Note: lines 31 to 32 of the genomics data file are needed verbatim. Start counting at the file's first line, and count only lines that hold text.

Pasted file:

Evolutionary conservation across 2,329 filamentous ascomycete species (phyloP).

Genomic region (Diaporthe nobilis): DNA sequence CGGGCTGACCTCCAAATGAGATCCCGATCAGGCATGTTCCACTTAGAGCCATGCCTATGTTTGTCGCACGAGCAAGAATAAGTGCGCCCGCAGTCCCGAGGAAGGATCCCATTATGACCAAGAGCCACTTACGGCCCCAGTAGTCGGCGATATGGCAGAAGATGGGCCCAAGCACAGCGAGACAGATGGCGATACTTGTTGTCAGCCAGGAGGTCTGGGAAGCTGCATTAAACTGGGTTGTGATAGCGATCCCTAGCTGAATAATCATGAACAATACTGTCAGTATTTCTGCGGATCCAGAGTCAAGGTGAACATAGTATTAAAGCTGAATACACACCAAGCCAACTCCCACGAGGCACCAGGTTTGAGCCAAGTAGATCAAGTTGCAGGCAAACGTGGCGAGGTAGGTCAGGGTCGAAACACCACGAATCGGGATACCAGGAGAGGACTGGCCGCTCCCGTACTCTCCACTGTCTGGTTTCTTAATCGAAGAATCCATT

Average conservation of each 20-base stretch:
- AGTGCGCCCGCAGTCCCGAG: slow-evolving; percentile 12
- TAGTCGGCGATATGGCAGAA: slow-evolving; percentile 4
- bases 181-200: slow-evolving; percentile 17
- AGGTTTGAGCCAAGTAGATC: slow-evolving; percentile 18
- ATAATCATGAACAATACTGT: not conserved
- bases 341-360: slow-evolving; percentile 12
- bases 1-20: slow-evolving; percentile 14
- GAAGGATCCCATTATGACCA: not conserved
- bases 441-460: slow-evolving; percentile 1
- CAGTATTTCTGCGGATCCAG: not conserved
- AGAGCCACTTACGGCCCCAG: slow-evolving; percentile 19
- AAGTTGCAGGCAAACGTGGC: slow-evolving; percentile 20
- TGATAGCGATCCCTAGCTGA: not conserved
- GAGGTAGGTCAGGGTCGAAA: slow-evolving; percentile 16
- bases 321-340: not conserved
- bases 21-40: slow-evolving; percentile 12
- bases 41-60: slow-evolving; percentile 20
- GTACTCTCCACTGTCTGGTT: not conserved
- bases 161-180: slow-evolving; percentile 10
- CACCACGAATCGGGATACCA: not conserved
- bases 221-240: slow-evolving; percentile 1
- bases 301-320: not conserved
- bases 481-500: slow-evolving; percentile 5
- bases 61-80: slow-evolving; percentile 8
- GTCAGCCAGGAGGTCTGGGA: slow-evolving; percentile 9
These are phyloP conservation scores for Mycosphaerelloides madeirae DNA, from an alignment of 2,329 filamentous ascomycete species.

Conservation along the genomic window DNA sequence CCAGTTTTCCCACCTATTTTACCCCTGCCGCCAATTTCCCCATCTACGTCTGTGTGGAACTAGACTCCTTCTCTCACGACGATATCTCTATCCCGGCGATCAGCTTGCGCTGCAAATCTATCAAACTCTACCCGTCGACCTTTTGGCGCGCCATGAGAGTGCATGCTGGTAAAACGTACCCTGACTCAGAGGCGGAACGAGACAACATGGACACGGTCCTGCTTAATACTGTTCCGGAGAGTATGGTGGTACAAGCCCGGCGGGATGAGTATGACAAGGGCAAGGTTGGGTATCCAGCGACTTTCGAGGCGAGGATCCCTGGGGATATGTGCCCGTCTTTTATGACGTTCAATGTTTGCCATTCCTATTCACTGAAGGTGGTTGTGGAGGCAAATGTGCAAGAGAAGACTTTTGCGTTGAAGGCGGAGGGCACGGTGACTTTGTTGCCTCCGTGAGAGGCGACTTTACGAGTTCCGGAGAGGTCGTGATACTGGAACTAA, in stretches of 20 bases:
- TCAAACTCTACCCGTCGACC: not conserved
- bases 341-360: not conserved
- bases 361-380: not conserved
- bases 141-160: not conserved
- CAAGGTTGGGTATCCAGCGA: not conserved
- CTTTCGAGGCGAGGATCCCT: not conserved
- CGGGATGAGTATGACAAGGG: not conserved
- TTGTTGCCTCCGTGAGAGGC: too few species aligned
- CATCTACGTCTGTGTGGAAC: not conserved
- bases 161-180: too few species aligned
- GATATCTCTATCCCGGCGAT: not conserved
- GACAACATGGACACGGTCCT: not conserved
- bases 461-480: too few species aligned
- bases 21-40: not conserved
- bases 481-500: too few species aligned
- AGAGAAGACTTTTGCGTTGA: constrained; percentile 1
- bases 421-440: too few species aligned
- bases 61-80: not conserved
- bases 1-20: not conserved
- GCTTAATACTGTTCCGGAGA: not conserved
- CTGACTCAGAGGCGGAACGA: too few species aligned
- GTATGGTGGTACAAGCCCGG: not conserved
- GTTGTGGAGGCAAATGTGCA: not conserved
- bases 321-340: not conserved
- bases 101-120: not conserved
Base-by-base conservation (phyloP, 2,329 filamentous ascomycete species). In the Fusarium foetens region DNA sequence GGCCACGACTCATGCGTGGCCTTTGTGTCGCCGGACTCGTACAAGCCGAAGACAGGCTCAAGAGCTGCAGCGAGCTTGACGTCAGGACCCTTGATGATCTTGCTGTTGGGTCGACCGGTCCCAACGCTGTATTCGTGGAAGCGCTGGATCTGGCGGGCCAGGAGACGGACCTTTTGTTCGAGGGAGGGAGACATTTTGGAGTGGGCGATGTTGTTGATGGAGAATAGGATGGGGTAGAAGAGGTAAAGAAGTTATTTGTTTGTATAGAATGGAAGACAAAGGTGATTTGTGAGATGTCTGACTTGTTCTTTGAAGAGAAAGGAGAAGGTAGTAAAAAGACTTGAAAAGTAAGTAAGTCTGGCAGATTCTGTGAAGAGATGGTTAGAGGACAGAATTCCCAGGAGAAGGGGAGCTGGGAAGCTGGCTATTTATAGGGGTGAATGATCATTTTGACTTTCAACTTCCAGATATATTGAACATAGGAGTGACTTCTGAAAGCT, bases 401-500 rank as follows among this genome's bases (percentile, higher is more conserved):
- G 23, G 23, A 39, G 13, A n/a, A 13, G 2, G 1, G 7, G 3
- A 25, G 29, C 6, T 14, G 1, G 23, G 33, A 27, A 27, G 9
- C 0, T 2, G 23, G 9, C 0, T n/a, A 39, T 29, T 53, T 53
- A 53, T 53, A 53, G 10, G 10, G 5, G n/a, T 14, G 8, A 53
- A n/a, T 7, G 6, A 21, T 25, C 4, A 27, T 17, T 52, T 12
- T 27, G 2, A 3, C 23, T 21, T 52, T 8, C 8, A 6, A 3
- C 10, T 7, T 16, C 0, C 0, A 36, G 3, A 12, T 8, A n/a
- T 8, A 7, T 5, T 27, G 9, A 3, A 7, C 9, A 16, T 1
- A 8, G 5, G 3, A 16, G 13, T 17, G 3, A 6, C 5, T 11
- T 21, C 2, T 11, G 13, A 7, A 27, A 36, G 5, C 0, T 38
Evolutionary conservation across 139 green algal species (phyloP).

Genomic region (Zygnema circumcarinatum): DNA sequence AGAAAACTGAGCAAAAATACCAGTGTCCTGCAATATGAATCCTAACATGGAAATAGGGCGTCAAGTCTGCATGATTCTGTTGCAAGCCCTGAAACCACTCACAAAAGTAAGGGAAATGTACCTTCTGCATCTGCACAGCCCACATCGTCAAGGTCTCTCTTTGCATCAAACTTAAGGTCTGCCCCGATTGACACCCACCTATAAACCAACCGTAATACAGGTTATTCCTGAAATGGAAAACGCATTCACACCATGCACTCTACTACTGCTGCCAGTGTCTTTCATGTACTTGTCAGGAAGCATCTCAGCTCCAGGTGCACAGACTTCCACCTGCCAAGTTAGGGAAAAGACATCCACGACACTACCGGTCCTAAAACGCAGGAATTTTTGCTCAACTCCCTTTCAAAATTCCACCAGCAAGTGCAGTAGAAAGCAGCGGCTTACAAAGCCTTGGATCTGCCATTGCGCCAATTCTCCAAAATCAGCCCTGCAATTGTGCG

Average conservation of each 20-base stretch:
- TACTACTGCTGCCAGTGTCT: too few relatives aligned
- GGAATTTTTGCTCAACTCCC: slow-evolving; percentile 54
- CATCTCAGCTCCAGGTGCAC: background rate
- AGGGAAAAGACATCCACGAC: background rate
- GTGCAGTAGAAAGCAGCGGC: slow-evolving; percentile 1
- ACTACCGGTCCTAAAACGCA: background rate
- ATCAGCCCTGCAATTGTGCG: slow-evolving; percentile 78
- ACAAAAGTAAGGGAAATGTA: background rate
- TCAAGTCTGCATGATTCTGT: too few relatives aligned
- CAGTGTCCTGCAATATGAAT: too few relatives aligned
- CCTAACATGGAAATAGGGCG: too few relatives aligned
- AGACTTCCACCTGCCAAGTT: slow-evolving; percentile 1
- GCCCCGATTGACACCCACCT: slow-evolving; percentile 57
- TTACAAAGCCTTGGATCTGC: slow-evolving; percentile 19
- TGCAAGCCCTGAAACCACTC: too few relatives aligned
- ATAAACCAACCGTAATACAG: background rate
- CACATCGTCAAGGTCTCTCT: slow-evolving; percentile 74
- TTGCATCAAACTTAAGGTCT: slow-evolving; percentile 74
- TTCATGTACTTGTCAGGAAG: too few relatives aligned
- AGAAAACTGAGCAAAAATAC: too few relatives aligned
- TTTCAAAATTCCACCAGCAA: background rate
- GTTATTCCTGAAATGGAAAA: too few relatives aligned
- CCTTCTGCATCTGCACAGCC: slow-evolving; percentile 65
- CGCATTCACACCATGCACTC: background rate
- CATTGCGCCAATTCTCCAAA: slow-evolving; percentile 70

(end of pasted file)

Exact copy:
- TCAAACTCTACCCGTCGACC: not conserved
- bases 341-360: not conserved